I argue that Hume's ethics can be characterized as a virtue ethics, by which I mean a view according to which character has priority over action and the principles governing action: virtuous character guides and constrains practical deliberation. In a traditional utilitarian or Kantian ethics, character is subordinate to practical deliberation: virtue is needed only to motivate virtuous action. I begin by outlining this approach in Aristotle's ethics, then draw relevant parallels to Hume. I argue that virtuous character in Aristotle is understood in terms of "self-love." A true self-lover enjoys most the exercise of the characteristic human powers of judging, choosing, deciding and deliberating. A virtuous agent's self-love enables sizing up practical situations properly and exhibiting the virtue called for by the situation. But if an agent's character is defective, the practical situation will be misapprehended and responded to improperly. I argue that though Hume claims moral judgments are the product of sympathy, they are actually the result of a complex process of practical reflection and deliberation. Although Hume writes as though anyone can be a judicious spectator, there is reason to think that persons of calm temperament, who enjoy deliberation and have a facility for it, are more likely to perform the corrections in sentiments that may be necessary. If this is so, an agent's character has priority over his or her practical deliberations.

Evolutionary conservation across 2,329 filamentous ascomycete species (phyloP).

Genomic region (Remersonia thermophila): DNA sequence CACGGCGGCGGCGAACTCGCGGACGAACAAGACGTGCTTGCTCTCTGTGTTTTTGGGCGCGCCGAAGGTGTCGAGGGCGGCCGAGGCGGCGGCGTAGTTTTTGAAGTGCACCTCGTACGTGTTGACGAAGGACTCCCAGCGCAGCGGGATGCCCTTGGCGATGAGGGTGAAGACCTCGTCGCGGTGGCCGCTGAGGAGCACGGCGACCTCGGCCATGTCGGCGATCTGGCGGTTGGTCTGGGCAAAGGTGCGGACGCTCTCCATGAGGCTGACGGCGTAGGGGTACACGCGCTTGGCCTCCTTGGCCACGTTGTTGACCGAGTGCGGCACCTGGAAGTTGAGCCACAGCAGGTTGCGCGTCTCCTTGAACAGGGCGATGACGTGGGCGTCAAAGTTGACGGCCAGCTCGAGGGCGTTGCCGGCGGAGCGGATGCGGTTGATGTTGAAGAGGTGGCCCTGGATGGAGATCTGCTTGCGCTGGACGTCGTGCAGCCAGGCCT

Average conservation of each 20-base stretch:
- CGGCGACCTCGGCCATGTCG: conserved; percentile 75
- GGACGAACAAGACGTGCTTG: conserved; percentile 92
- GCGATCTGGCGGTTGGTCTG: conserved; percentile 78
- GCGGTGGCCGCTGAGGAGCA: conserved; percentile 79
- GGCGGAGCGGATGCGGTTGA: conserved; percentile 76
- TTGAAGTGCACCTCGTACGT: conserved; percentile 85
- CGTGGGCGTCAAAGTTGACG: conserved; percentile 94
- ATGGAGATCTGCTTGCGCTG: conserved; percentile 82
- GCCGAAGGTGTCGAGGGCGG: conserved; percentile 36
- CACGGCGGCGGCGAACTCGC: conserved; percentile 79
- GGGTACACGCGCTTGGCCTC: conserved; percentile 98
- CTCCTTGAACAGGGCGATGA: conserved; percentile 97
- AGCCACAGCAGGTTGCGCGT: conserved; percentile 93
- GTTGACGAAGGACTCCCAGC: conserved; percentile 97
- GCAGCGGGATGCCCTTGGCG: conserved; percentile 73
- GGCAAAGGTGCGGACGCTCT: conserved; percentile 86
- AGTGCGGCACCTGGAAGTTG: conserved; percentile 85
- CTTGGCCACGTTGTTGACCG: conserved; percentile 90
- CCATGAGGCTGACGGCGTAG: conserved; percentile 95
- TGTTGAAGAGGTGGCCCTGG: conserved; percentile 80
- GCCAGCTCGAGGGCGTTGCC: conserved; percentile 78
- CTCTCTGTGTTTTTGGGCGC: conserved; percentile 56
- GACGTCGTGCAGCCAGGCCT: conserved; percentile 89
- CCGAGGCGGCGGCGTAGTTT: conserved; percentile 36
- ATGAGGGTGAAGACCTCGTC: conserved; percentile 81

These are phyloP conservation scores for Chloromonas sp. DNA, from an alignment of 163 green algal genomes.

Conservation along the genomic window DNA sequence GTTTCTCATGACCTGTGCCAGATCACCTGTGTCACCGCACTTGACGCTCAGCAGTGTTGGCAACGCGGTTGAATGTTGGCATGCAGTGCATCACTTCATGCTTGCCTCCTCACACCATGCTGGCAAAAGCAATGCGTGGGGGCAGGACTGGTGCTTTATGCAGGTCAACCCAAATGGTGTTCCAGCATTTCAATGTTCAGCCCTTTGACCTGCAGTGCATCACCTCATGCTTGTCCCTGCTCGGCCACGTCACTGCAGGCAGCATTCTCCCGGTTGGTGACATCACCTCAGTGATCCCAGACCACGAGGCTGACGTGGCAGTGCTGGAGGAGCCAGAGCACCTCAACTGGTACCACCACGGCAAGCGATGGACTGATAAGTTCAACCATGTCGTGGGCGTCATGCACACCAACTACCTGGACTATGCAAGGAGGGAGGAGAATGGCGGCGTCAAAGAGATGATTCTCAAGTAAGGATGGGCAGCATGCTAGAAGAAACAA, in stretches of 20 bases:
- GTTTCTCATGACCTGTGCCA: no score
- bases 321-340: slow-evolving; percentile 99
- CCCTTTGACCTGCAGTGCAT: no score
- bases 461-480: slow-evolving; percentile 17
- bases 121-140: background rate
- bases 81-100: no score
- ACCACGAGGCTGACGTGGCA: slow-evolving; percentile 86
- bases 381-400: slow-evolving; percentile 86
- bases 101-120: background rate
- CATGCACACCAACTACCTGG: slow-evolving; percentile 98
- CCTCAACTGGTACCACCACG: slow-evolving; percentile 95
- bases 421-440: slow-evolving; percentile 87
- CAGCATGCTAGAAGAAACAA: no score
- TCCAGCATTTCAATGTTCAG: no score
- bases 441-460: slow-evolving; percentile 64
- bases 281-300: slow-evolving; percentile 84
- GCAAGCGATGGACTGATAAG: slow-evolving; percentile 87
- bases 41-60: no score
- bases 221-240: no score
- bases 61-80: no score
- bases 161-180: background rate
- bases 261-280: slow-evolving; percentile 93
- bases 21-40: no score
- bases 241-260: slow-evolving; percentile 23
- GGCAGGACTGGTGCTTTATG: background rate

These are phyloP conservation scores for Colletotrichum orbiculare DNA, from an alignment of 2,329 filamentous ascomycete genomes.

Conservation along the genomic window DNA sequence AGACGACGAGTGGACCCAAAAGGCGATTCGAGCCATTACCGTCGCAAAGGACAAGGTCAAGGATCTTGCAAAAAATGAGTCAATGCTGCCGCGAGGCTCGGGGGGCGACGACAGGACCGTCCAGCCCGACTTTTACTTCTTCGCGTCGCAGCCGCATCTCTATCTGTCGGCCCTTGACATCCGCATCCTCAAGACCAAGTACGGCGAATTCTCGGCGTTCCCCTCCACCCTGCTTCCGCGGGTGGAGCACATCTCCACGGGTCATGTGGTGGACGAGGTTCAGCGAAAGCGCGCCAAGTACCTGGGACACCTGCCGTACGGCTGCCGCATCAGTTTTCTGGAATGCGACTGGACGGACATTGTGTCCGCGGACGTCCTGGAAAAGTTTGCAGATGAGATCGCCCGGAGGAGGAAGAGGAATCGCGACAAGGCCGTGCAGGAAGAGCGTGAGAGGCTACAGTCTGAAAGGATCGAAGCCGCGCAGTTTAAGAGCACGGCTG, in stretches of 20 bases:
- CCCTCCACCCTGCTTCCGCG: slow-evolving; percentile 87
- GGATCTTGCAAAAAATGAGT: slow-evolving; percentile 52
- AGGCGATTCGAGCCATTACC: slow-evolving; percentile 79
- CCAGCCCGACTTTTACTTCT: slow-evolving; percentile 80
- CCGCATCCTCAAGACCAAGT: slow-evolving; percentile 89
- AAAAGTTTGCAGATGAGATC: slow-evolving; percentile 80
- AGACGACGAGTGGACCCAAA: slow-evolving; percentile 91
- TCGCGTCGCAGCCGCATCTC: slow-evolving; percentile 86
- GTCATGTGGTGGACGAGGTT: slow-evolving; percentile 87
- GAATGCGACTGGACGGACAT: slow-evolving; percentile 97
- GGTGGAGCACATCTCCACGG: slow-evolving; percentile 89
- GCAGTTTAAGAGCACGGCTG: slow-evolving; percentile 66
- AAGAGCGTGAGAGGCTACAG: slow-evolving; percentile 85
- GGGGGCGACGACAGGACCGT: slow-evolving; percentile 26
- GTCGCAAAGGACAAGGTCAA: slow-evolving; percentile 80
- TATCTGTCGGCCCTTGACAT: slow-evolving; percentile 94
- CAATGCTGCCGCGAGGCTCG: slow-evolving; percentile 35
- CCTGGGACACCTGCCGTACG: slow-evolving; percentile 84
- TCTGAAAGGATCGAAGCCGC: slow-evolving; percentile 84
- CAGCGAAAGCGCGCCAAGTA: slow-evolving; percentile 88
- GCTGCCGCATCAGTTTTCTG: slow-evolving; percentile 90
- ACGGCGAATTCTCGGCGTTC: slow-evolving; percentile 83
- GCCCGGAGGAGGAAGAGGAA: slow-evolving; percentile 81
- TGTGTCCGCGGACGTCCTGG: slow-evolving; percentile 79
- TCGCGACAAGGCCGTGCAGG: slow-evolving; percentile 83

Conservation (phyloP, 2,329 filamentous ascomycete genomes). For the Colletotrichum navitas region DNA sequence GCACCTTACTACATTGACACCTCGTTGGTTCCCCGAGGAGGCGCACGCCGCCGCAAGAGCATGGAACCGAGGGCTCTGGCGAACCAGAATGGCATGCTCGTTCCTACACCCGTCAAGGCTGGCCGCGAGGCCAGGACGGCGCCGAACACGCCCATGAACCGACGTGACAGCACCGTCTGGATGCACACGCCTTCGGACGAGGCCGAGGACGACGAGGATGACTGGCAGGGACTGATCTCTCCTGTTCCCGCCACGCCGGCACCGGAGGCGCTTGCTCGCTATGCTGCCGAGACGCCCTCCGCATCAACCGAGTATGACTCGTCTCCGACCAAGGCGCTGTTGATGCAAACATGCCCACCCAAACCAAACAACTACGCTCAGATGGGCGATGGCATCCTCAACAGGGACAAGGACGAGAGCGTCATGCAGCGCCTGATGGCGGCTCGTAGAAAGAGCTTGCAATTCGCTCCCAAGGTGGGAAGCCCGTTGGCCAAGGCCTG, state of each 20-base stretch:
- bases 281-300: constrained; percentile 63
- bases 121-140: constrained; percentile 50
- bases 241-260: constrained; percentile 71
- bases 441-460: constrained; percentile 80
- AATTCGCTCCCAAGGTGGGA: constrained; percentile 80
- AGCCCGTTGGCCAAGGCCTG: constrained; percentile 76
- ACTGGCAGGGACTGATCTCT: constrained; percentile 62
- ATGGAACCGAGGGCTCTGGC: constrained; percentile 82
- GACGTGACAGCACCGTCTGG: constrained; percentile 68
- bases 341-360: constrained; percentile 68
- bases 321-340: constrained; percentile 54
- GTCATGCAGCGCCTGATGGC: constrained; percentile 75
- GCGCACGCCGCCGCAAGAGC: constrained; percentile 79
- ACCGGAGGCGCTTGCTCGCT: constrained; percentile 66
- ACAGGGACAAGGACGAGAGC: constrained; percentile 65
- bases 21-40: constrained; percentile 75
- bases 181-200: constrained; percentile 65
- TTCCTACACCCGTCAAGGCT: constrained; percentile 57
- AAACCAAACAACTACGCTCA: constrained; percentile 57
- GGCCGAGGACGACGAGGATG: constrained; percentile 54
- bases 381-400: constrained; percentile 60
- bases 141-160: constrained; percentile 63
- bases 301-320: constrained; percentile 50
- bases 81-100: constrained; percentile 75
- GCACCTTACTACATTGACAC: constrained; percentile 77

I am interested in the general question of how to characterize Hume's ethics, in particular, in whether Hume can be seen to offer some version of a virtue ethics. Let me first explain what I take a virtue ethics to be. For a virtue ethics, the central question is: "What kind of perso...
... I follow the text of L. A. Selby-Bigge, 2nd ed., rev., ed. P. H. Nidditch, Oxford, Clarendon Press, 1978.
(9) I shall be concerned only with the Nicomachean Ethics (cited as "EN"). I follow the translation of Terence Irwin, Hackett Publishing, Indianapolis, 1985.
(10) For a more detailed discussion of this interpretation of akrasia, see my "Aristotle on the Conflicts of the Soul: Toward an Understanding of Virtue Ethics", in A. Reath, B. Herman, and C. Korsgaard, eds. (note 4, above).
(11) I do not mean to deny here that the virtuous person engages in deliberation or that she has formed particular practical principles as a result of deliberation. Nor do I wish to deny that she deliberates properly, in contrast to her non-virtuous counterparts. I mean only to uncover the non-rational conditions that cause her and other agents' deliberations to be as they are.
Write something about yourself. No need to be fancy, just an overview.